Will EPA pave the way for cap-and-trade?
The EPA may be the most powerful weapon in the fight for cap-and-trade legislation. The agency fired another shot on Tuesday with the CAIR announcement.
Tue, Jul 06 2010 at 4:38 PM
A REASON TO CAIR: The EPA wants to clean up the air for your health. (Photo: Kennith Hynek/Flickr)
Did the EPA just set the course for a cap-and-trade system?
While Congress vacationed, the EPA announced new rules to reduce the amount of sulfur and nitrogen oxides in the atmosphere. To do this, the agency ruled on specific reduction levels and a mechanism to achieve them in 31 states and Washington, D.C.
Yes, this happened.
While Congress escaped the 100-degree heat — leaving the nation’s energy future a guessing game — the Environmental Protection Agency (EPA) ironed out the details of a system that will allow states to trade emissions permits. As for targets, by 2014 sulfur emissions are to be cut by 70 percent of 2005 levels and nitrogen emissions are to be cut by 50 percent over the same time span.
This was all done under the Clean Air Interstate Rule known as CAIR. It's a George W. Bush administration policy aimed at reducing emissions that travel across state lines.
Yes. This actually happened.
Estimated by the EPA to cost about $2.8 billion a year, the costs of the plan are supposed to be offset by healthcare reductions. (How that is calculated is a complete mystery.) Nonetheless, after years of court cases, appeals, and some serious toughening up, these targets are the rule as of today.
The new rule allows for the nation’s first cap-and-trade pollution system to be created since the acid rain decision of 1990. In this case, coal-fired power plants will have to comply with emissions reduction standards or be fined three times the amount it would cost to comply with the reductions in the first place. Polluting will require permits; permits will be tradable.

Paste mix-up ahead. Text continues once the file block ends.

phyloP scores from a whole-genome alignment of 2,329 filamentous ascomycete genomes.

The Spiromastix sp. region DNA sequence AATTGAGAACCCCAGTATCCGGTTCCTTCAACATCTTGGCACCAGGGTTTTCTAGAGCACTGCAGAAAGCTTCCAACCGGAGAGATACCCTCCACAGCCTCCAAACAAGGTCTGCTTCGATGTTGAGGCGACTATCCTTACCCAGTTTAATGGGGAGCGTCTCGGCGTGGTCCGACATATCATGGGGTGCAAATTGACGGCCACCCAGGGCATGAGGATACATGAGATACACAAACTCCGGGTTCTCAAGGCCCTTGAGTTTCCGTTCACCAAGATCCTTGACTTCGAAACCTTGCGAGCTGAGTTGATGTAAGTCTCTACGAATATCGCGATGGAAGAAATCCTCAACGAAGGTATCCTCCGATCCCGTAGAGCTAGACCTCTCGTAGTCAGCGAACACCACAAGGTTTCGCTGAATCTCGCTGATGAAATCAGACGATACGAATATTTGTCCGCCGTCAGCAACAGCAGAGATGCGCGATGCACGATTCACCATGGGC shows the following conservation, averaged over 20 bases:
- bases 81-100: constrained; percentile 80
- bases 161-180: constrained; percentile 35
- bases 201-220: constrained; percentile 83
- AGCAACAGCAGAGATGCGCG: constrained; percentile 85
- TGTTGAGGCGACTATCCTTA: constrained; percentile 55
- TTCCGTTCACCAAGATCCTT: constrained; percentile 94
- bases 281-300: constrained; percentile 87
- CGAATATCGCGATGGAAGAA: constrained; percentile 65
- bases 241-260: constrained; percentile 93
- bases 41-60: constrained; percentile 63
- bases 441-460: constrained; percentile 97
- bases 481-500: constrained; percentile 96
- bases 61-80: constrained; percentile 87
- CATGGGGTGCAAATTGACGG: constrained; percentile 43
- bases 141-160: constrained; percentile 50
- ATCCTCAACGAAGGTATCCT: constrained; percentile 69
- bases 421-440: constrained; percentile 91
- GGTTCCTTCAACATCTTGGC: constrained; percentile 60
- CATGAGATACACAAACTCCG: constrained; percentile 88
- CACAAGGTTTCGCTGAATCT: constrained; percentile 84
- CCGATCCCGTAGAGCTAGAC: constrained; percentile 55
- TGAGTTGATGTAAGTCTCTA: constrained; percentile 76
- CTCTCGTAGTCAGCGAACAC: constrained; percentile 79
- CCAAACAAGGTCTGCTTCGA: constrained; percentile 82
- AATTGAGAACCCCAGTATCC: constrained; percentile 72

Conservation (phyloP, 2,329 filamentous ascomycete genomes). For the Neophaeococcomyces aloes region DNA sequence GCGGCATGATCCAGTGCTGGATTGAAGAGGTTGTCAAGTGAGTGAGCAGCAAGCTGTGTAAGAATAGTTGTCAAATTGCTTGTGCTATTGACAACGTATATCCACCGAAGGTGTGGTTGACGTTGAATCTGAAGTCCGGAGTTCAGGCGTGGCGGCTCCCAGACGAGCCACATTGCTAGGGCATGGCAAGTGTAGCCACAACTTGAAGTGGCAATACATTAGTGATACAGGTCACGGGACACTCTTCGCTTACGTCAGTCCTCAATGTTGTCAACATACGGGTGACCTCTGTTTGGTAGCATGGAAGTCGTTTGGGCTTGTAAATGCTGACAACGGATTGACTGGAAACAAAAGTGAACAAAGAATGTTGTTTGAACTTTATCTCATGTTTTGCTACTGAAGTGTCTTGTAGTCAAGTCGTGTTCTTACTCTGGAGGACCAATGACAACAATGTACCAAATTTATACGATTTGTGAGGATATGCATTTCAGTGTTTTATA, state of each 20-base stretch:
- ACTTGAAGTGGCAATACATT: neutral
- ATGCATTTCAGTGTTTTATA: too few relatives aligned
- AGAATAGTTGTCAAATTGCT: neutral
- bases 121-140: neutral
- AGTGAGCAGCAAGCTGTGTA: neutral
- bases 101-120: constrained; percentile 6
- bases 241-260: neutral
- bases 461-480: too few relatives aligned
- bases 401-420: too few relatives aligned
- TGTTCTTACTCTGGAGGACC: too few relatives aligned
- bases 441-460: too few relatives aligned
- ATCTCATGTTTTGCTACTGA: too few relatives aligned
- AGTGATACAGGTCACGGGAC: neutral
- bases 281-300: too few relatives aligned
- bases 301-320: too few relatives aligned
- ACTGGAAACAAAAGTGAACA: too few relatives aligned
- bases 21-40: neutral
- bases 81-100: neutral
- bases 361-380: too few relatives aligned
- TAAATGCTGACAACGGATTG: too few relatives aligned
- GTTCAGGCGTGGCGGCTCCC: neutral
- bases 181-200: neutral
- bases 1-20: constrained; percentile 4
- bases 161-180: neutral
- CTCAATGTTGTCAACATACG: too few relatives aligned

The timing of this CAIR ruling could not be more intriguing. Energy legislation has been stuck in the mud in Washington, D.C., as several options have failed to gain traction. Yet, the EPA is emerging as perhaps the best tool for cap-and-trade supporters.
It would not be the first time the EPA has made such a bold move.
While, the Senate spent months failing to pass a bill that already passed in the House, it was the EPA in December that ruled that six emissions, including carbon dioxide, could be regulated. The agency is on the verge of taking significant strides towards regulating coal ash. And recently we have seen the EPA’s growing power survive Lisa Murkowski's challenge.
When Congress reconvenes, the first priority will be passing Wall Street reform. Then energy policy may be on the menu if it isn’t leap-fogged by immigration. On every issue, Senate Majority Leader Harry Reid will fight to get 60 votes. To uphold an EPA ruling, he only needs 51.
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